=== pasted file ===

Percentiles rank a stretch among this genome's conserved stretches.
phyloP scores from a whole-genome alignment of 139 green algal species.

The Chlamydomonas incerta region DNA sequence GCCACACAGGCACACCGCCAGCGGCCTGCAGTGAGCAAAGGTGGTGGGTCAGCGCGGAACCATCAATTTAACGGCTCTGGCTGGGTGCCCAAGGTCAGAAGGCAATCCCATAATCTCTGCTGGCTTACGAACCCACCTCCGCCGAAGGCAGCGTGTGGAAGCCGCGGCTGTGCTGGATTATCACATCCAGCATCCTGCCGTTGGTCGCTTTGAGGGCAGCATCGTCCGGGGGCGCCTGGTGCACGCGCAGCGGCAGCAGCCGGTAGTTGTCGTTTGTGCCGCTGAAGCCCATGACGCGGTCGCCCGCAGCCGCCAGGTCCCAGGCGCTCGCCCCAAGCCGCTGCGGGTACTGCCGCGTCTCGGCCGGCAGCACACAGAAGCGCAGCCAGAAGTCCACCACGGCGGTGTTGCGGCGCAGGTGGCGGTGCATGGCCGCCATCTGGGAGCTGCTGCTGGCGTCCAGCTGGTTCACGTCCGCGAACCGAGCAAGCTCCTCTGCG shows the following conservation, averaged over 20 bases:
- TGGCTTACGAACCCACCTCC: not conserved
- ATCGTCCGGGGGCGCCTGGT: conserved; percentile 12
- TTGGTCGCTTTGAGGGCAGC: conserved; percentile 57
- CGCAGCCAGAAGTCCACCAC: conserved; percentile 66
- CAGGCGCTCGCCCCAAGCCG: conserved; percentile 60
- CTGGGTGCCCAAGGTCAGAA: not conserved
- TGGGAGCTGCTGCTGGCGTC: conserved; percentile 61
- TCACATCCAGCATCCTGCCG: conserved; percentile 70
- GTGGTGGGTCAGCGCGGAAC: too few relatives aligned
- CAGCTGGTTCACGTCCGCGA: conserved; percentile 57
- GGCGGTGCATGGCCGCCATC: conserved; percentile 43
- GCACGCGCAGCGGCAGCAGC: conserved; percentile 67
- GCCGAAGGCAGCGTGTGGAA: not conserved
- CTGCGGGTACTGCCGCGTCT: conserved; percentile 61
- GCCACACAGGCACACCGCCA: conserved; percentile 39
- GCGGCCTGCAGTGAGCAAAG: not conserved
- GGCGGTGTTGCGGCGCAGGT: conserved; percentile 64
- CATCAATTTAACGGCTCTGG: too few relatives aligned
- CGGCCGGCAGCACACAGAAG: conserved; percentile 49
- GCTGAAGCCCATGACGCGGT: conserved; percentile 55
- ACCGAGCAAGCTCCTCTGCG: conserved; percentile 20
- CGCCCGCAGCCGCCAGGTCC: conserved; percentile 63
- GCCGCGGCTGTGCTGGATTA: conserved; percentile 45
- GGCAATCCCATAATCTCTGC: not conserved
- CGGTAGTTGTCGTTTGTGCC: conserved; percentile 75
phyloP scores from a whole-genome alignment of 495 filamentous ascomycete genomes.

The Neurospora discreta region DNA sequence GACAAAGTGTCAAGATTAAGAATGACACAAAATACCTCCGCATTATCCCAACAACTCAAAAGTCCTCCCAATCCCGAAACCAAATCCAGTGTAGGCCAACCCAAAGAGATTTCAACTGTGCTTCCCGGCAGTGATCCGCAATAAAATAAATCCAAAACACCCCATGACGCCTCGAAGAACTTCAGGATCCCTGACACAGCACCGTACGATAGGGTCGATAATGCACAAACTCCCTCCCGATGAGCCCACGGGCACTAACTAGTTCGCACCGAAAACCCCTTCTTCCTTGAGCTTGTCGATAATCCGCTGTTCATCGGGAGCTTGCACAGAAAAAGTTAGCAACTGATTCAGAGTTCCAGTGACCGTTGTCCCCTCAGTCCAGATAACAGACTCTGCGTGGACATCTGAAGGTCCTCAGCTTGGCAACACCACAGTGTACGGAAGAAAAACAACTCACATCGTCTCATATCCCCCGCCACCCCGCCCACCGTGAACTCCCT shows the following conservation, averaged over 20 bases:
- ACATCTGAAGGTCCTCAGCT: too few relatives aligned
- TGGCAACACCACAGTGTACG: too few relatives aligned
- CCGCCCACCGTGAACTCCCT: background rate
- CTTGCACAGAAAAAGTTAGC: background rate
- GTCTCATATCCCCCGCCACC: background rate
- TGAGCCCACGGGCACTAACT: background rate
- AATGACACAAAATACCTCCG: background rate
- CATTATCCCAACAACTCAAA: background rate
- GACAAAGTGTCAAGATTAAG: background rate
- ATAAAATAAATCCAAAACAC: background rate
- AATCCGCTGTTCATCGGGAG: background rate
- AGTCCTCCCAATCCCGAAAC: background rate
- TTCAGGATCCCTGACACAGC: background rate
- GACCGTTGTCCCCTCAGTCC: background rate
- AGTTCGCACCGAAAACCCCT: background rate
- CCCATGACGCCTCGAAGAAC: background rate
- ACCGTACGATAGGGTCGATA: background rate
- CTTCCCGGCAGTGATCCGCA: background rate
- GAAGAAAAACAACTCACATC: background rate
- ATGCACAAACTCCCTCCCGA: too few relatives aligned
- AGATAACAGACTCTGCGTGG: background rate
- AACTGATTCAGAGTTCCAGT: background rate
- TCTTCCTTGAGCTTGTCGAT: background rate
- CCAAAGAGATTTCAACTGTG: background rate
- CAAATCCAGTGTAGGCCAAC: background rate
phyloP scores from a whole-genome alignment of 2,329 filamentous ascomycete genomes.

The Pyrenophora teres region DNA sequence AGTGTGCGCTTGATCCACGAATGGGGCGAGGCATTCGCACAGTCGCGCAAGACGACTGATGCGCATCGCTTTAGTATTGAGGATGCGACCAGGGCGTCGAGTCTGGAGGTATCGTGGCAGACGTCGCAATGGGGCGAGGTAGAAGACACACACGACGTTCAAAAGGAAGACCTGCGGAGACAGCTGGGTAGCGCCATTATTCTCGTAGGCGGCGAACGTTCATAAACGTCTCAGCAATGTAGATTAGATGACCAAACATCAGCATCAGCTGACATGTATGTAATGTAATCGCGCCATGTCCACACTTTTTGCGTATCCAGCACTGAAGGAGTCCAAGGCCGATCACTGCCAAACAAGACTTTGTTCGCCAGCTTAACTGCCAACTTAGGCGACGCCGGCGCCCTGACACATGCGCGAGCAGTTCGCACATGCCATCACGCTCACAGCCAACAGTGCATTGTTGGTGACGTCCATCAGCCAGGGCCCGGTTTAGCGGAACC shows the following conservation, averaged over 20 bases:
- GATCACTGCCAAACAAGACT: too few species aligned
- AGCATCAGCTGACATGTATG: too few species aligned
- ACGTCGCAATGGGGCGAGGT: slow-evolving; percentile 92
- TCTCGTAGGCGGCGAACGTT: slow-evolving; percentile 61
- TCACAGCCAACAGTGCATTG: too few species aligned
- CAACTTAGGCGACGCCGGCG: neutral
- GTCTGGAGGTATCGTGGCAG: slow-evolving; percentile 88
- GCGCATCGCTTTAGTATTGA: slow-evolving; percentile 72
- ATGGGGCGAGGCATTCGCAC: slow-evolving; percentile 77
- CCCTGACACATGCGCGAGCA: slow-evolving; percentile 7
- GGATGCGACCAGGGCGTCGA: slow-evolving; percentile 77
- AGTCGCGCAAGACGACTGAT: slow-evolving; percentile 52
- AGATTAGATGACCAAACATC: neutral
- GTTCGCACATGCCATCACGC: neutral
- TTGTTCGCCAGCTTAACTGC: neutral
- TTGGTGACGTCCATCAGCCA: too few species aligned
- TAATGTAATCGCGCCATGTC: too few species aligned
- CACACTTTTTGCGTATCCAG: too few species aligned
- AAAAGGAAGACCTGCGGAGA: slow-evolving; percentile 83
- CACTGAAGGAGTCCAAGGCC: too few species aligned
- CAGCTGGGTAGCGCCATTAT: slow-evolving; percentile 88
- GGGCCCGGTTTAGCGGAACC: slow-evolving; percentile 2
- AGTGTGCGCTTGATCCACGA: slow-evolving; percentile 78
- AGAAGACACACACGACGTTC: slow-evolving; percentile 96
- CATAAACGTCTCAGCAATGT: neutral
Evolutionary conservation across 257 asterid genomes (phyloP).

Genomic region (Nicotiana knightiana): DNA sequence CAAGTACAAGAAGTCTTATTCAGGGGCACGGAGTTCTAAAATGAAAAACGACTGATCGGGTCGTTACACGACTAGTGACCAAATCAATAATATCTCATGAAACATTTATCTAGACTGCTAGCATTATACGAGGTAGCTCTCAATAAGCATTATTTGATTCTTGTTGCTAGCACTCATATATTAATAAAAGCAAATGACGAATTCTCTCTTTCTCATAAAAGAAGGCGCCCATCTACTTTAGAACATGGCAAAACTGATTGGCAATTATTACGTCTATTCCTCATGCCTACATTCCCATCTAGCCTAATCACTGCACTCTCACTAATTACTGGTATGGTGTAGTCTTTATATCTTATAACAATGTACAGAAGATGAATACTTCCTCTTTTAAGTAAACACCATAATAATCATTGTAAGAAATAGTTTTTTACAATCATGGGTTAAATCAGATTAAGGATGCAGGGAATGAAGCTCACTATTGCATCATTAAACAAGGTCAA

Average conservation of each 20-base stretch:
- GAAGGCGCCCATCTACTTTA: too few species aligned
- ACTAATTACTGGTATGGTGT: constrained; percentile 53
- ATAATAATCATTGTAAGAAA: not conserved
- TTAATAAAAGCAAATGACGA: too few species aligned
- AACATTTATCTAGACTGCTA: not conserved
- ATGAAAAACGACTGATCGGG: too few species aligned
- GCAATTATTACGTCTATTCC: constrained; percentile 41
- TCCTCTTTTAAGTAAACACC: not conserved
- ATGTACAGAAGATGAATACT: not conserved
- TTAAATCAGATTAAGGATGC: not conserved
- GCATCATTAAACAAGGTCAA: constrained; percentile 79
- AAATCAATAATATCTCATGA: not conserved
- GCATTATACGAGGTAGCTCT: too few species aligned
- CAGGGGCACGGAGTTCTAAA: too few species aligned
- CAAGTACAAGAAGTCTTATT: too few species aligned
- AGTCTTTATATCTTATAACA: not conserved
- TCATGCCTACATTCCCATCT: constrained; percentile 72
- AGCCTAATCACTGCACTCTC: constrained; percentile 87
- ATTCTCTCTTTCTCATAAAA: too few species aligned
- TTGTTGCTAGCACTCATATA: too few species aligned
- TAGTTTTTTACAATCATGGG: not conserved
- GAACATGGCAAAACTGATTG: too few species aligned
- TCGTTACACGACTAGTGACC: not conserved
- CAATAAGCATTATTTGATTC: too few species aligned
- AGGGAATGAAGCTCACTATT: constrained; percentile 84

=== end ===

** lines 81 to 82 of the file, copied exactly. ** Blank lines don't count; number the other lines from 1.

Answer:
- AGAAGACACACACGACGTTC: slow-evolving; percentile 96
- CATAAACGTCTCAGCAATGT: neutral